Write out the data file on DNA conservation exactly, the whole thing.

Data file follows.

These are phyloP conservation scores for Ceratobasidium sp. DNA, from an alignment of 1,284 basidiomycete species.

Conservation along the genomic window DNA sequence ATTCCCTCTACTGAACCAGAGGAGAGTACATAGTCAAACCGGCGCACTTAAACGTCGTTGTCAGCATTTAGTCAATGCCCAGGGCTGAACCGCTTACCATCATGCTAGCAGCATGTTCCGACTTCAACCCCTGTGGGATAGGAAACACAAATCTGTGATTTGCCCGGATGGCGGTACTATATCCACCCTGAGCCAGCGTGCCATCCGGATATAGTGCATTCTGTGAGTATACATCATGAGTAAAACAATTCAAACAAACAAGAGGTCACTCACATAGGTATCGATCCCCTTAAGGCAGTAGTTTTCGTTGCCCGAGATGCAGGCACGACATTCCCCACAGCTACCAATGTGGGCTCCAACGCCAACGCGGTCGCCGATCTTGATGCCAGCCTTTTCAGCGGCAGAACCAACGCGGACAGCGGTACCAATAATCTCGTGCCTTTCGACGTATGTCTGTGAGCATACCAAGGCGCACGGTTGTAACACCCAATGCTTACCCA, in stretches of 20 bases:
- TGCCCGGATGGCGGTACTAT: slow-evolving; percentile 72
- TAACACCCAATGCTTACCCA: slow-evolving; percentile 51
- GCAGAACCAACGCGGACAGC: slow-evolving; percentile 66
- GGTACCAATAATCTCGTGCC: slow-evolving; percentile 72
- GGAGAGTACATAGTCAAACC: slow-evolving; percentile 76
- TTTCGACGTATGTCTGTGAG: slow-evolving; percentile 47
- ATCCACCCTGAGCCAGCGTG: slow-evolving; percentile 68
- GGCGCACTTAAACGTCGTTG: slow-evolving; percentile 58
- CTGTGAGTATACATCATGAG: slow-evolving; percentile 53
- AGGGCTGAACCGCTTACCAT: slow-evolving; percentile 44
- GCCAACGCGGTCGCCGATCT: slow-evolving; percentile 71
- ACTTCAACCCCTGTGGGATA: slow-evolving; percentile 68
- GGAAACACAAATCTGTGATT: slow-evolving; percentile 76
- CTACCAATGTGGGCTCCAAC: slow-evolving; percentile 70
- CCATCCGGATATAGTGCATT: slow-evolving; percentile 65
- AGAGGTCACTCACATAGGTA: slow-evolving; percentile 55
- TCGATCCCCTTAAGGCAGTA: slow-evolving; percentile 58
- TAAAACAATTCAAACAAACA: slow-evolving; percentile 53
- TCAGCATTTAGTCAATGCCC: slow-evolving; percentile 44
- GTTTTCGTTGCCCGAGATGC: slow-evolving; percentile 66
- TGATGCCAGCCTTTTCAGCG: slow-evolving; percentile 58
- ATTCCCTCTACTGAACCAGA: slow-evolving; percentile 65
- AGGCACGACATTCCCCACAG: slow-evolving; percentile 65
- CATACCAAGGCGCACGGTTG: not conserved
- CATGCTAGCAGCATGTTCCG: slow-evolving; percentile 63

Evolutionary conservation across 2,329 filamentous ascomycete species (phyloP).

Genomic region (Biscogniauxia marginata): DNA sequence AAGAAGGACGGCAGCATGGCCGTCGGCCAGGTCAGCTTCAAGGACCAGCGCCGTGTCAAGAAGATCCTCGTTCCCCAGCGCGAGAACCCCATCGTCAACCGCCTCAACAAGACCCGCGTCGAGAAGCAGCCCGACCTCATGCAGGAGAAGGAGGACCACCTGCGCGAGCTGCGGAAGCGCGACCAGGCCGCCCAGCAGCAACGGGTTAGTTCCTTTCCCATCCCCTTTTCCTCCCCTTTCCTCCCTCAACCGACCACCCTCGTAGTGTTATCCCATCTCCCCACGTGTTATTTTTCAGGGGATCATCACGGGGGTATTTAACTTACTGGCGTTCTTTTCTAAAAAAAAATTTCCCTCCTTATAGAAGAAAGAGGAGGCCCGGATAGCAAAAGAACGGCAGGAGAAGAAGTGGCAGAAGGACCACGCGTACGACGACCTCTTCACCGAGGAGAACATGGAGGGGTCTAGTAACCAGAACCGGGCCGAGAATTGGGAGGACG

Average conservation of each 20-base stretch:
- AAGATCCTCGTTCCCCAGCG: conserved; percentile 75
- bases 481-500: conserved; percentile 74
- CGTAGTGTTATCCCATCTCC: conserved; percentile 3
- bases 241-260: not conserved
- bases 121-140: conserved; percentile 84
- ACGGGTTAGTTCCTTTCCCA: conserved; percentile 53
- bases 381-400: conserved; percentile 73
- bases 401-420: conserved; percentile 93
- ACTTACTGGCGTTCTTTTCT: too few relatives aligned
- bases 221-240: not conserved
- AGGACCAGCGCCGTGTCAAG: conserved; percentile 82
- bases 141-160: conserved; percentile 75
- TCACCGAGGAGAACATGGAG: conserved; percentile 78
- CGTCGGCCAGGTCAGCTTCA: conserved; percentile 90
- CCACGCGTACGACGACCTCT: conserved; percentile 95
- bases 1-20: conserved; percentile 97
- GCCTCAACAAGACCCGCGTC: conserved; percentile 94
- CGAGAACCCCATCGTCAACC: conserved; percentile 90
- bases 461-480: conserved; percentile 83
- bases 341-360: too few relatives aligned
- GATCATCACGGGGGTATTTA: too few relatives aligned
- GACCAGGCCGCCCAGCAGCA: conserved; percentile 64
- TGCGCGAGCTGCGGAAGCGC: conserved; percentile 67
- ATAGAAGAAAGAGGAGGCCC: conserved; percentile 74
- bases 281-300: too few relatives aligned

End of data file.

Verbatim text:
These are phyloP conservation scores for Ceratobasidium sp. DNA, from an alignment of 1,284 basidiomycete species.

Conservation along the genomic window DNA sequence ATTCCCTCTACTGAACCAGAGGAGAGTACATAGTCAAACCGGCGCACTTAAACGTCGTTGTCAGCATTTAGTCAATGCCCAGGGCTGAACCGCTTACCATCATGCTAGCAGCATGTTCCGACTTCAACCCCTGTGGGATAGGAAACACAAATCTGTGATTTGCCCGGATGGCGGTACTATATCCACCCTGAGCCAGCGTGCCATCCGGATATAGTGCATTCTGTGAGTATACATCATGAGTAAAACAATTCAAACAAACAAGAGGTCACTCACATAGGTATCGATCCCCTTAAGGCAGTAGTTTTCGTTGCCCGAGATGCAGGCACGACATTCCCCACAGCTACCAATGTGGGCTCCAACGCCAACGCGGTCGCCGATCTTGATGCCAGCCTTTTCAGCGGCAGAACCAACGCGGACAGCGGTACCAATAATCTCGTGCCTTTCGACGTATGTCTGTGAGCATACCAAGGCGCACGGTTGTAACACCCAATGCTTACCCA, in stretches of 20 bases:
- TGCCCGGATGGCGGTACTAT: slow-evolving; percentile 72
- TAACACCCAATGCTTACCCA: slow-evolving; percentile 51
- GCAGAACCAACGCGGACAGC: slow-evolving; percentile 66
- GGTACCAATAATCTCGTGCC: slow-evolving; percentile 72
- GGAGAGTACATAGTCAAACC: slow-evolving; percentile 76
- TTTCGACGTATGTCTGTGAG: slow-evolving; percentile 47
- ATCCACCCTGAGCCAGCGTG: slow-evolving; percentile 68
- GGCGCACTTAAACGTCGTTG: slow-evolving; percentile 58
- CTGTGAGTATACATCATGAG: slow-evolving; percentile 53
- AGGGCTGAACCGCTTACCAT: slow-evolving; percentile 44
- GCCAACGCGGTCGCCGATCT: slow-evolving; percentile 71
- ACTTCAACCCCTGTGGGATA: slow-evolving; percentile 68
- GGAAACACAAATCTGTGATT: slow-evolving; percentile 76
- CTACCAATGTGGGCTCCAAC: slow-evolving; percentile 70
- CCATCCGGATATAGTGCATT: slow-evolving; percentile 65
- AGAGGTCACTCACATAGGTA: slow-evolving; percentile 55
- TCGATCCCCTTAAGGCAGTA: slow-evolving; percentile 58
- TAAAACAATTCAAACAAACA: slow-evolving; percentile 53
- TCAGCATTTAGTCAATGCCC: slow-evolving; percentile 44
- GTTTTCGTTGCCCGAGATGC: slow-evolving; percentile 66
- TGATGCCAGCCTTTTCAGCG: slow-evolving; percentile 58
- ATTCCCTCTACTGAACCAGA: slow-evolving; percentile 65
- AGGCACGACATTCCCCACAG: slow-evolving; percentile 65
- CATACCAAGGCGCACGGTTG: not conserved
- CATGCTAGCAGCATGTTCCG: slow-evolving; percentile 63

Evolutionary conservation across 2,329 filamentous ascomycete species (phyloP).

Genomic region (Biscogniauxia marginata): DNA sequence AAGAAGGACGGCAGCATGGCCGTCGGCCAGGTCAGCTTCAAGGACCAGCGCCGTGTCAAGAAGATCCTCGTTCCCCAGCGCGAGAACCCCATCGTCAACCGCCTCAACAAGACCCGCGTCGAGAAGCAGCCCGACCTCATGCAGGAGAAGGAGGACCACCTGCGCGAGCTGCGGAAGCGCGACCAGGCCGCCCAGCAGCAACGGGTTAGTTCCTTTCCCATCCCCTTTTCCTCCCCTTTCCTCCCTCAACCGACCACCCTCGTAGTGTTATCCCATCTCCCCACGTGTTATTTTTCAGGGGATCATCACGGGGGTATTTAACTTACTGGCGTTCTTTTCTAAAAAAAAATTTCCCTCCTTATAGAAGAAAGAGGAGGCCCGGATAGCAAAAGAACGGCAGGAGAAGAAGTGGCAGAAGGACCACGCGTACGACGACCTCTTCACCGAGGAGAACATGGAGGGGTCTAGTAACCAGAACCGGGCCGAGAATTGGGAGGACG

Average conservation of each 20-base stretch:
- AAGATCCTCGTTCCCCAGCG: conserved; percentile 75
- bases 481-500: conserved; percentile 74
- CGTAGTGTTATCCCATCTCC: conserved; percentile 3
- bases 241-260: not conserved
- bases 121-140: conserved; percentile 84
- ACGGGTTAGTTCCTTTCCCA: conserved; percentile 53
- bases 381-400: conserved; percentile 73
- bases 401-420: conserved; percentile 93
- ACTTACTGGCGTTCTTTTCT: too few relatives aligned
- bases 221-240: not conserved
- AGGACCAGCGCCGTGTCAAG: conserved; percentile 82
- bases 141-160: conserved; percentile 75
- TCACCGAGGAGAACATGGAG: conserved; percentile 78
- CGTCGGCCAGGTCAGCTTCA: conserved; percentile 90
- CCACGCGTACGACGACCTCT: conserved; percentile 95
- bases 1-20: conserved; percentile 97
- GCCTCAACAAGACCCGCGTC: conserved; percentile 94
- CGAGAACCCCATCGTCAACC: conserved; percentile 90
- bases 461-480: conserved; percentile 83
- bases 341-360: too few relatives aligned
- GATCATCACGGGGGTATTTA: too few relatives aligned
- GACCAGGCCGCCCAGCAGCA: conserved; percentile 64
- TGCGCGAGCTGCGGAAGCGC: conserved; percentile 67
- ATAGAAGAAAGAGGAGGCCC: conserved; percentile 74
- bases 281-300: too few relatives aligned